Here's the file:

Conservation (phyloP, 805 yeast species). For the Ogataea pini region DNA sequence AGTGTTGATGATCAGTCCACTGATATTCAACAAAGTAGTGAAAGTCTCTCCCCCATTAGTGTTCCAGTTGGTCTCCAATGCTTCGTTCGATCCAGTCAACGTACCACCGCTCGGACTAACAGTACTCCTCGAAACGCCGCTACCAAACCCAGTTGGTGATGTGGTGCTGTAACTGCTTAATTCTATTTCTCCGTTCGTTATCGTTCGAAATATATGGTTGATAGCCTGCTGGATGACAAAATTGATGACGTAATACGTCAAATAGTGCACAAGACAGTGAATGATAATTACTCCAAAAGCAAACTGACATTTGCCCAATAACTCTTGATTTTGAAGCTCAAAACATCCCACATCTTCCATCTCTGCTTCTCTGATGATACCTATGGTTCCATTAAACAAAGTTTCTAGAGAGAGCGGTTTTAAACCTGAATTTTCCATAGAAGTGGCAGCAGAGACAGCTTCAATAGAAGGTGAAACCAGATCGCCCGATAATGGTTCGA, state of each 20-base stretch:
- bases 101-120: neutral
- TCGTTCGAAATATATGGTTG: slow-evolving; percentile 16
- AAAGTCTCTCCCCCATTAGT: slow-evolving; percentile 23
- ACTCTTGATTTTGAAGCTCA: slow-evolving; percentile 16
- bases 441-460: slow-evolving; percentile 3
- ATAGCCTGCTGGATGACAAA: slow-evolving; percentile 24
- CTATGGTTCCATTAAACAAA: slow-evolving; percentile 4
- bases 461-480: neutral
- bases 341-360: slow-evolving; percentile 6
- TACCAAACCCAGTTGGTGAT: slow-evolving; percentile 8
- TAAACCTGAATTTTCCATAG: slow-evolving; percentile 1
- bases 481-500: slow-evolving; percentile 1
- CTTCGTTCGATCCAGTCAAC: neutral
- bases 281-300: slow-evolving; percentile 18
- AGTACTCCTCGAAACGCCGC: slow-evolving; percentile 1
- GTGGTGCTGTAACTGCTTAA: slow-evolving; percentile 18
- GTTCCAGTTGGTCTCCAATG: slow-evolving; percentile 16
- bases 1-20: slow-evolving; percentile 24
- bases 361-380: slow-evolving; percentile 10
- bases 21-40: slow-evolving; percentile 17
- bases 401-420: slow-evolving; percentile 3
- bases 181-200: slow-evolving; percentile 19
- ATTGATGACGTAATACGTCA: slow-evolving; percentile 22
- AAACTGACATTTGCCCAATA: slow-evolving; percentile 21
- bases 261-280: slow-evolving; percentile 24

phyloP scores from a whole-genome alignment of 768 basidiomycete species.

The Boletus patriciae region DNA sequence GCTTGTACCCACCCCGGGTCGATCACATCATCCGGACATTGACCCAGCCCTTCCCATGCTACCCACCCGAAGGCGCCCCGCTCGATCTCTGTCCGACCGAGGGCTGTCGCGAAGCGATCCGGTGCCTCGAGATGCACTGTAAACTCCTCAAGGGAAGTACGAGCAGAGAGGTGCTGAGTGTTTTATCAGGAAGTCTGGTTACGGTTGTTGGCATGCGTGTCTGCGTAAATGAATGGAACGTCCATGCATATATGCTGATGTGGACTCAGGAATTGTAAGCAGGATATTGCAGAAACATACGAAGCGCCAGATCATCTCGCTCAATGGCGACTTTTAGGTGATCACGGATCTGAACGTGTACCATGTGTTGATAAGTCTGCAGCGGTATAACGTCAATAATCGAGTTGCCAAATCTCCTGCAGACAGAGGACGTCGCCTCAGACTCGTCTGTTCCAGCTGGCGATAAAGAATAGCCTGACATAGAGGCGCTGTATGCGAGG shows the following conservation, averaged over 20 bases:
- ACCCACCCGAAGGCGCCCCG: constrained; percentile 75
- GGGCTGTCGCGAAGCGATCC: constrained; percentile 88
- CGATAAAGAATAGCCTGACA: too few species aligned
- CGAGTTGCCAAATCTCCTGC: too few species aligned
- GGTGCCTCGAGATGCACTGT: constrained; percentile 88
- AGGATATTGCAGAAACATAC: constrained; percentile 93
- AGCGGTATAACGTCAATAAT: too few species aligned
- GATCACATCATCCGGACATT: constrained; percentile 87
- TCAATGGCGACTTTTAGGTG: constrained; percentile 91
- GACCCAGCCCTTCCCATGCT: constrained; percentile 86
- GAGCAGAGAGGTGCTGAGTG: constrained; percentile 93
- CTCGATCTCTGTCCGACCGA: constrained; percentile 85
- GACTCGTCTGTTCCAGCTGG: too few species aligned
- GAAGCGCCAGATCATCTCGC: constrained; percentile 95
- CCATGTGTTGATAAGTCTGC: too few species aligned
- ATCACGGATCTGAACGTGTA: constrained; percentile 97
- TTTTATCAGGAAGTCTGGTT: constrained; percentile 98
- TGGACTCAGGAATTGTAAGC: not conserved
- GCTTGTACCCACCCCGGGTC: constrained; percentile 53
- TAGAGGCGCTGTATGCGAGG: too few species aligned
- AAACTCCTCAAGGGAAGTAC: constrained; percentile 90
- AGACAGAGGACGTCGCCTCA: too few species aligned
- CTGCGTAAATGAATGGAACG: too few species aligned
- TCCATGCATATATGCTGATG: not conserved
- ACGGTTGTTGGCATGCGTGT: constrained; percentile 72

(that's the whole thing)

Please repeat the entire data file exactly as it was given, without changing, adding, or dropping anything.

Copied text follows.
Conservation (phyloP, 805 yeast species). For the Ogataea pini region DNA sequence AGTGTTGATGATCAGTCCACTGATATTCAACAAAGTAGTGAAAGTCTCTCCCCCATTAGTGTTCCAGTTGGTCTCCAATGCTTCGTTCGATCCAGTCAACGTACCACCGCTCGGACTAACAGTACTCCTCGAAACGCCGCTACCAAACCCAGTTGGTGATGTGGTGCTGTAACTGCTTAATTCTATTTCTCCGTTCGTTATCGTTCGAAATATATGGTTGATAGCCTGCTGGATGACAAAATTGATGACGTAATACGTCAAATAGTGCACAAGACAGTGAATGATAATTACTCCAAAAGCAAACTGACATTTGCCCAATAACTCTTGATTTTGAAGCTCAAAACATCCCACATCTTCCATCTCTGCTTCTCTGATGATACCTATGGTTCCATTAAACAAAGTTTCTAGAGAGAGCGGTTTTAAACCTGAATTTTCCATAGAAGTGGCAGCAGAGACAGCTTCAATAGAAGGTGAAACCAGATCGCCCGATAATGGTTCGA, state of each 20-base stretch:
- bases 101-120: neutral
- TCGTTCGAAATATATGGTTG: slow-evolving; percentile 16
- AAAGTCTCTCCCCCATTAGT: slow-evolving; percentile 23
- ACTCTTGATTTTGAAGCTCA: slow-evolving; percentile 16
- bases 441-460: slow-evolving; percentile 3
- ATAGCCTGCTGGATGACAAA: slow-evolving; percentile 24
- CTATGGTTCCATTAAACAAA: slow-evolving; percentile 4
- bases 461-480: neutral
- bases 341-360: slow-evolving; percentile 6
- TACCAAACCCAGTTGGTGAT: slow-evolving; percentile 8
- TAAACCTGAATTTTCCATAG: slow-evolving; percentile 1
- bases 481-500: slow-evolving; percentile 1
- CTTCGTTCGATCCAGTCAAC: neutral
- bases 281-300: slow-evolving; percentile 18
- AGTACTCCTCGAAACGCCGC: slow-evolving; percentile 1
- GTGGTGCTGTAACTGCTTAA: slow-evolving; percentile 18
- GTTCCAGTTGGTCTCCAATG: slow-evolving; percentile 16
- bases 1-20: slow-evolving; percentile 24
- bases 361-380: slow-evolving; percentile 10
- bases 21-40: slow-evolving; percentile 17
- bases 401-420: slow-evolving; percentile 3
- bases 181-200: slow-evolving; percentile 19
- ATTGATGACGTAATACGTCA: slow-evolving; percentile 22
- AAACTGACATTTGCCCAATA: slow-evolving; percentile 21
- bases 261-280: slow-evolving; percentile 24

phyloP scores from a whole-genome alignment of 768 basidiomycete species.

The Boletus patriciae region DNA sequence GCTTGTACCCACCCCGGGTCGATCACATCATCCGGACATTGACCCAGCCCTTCCCATGCTACCCACCCGAAGGCGCCCCGCTCGATCTCTGTCCGACCGAGGGCTGTCGCGAAGCGATCCGGTGCCTCGAGATGCACTGTAAACTCCTCAAGGGAAGTACGAGCAGAGAGGTGCTGAGTGTTTTATCAGGAAGTCTGGTTACGGTTGTTGGCATGCGTGTCTGCGTAAATGAATGGAACGTCCATGCATATATGCTGATGTGGACTCAGGAATTGTAAGCAGGATATTGCAGAAACATACGAAGCGCCAGATCATCTCGCTCAATGGCGACTTTTAGGTGATCACGGATCTGAACGTGTACCATGTGTTGATAAGTCTGCAGCGGTATAACGTCAATAATCGAGTTGCCAAATCTCCTGCAGACAGAGGACGTCGCCTCAGACTCGTCTGTTCCAGCTGGCGATAAAGAATAGCCTGACATAGAGGCGCTGTATGCGAGG shows the following conservation, averaged over 20 bases:
- ACCCACCCGAAGGCGCCCCG: constrained; percentile 75
- GGGCTGTCGCGAAGCGATCC: constrained; percentile 88
- CGATAAAGAATAGCCTGACA: too few species aligned
- CGAGTTGCCAAATCTCCTGC: too few species aligned
- GGTGCCTCGAGATGCACTGT: constrained; percentile 88
- AGGATATTGCAGAAACATAC: constrained; percentile 93
- AGCGGTATAACGTCAATAAT: too few species aligned
- GATCACATCATCCGGACATT: constrained; percentile 87
- TCAATGGCGACTTTTAGGTG: constrained; percentile 91
- GACCCAGCCCTTCCCATGCT: constrained; percentile 86
- GAGCAGAGAGGTGCTGAGTG: constrained; percentile 93
- CTCGATCTCTGTCCGACCGA: constrained; percentile 85
- GACTCGTCTGTTCCAGCTGG: too few species aligned
- GAAGCGCCAGATCATCTCGC: constrained; percentile 95
- CCATGTGTTGATAAGTCTGC: too few species aligned
- ATCACGGATCTGAACGTGTA: constrained; percentile 97
- TTTTATCAGGAAGTCTGGTT: constrained; percentile 98
- TGGACTCAGGAATTGTAAGC: not conserved
- GCTTGTACCCACCCCGGGTC: constrained; percentile 53
- TAGAGGCGCTGTATGCGAGG: too few species aligned
- AAACTCCTCAAGGGAAGTAC: constrained; percentile 90
- AGACAGAGGACGTCGCCTCA: too few species aligned
- CTGCGTAAATGAATGGAACG: too few species aligned
- TCCATGCATATATGCTGATG: not conserved
- ACGGTTGTTGGCATGCGTGT: constrained; percentile 72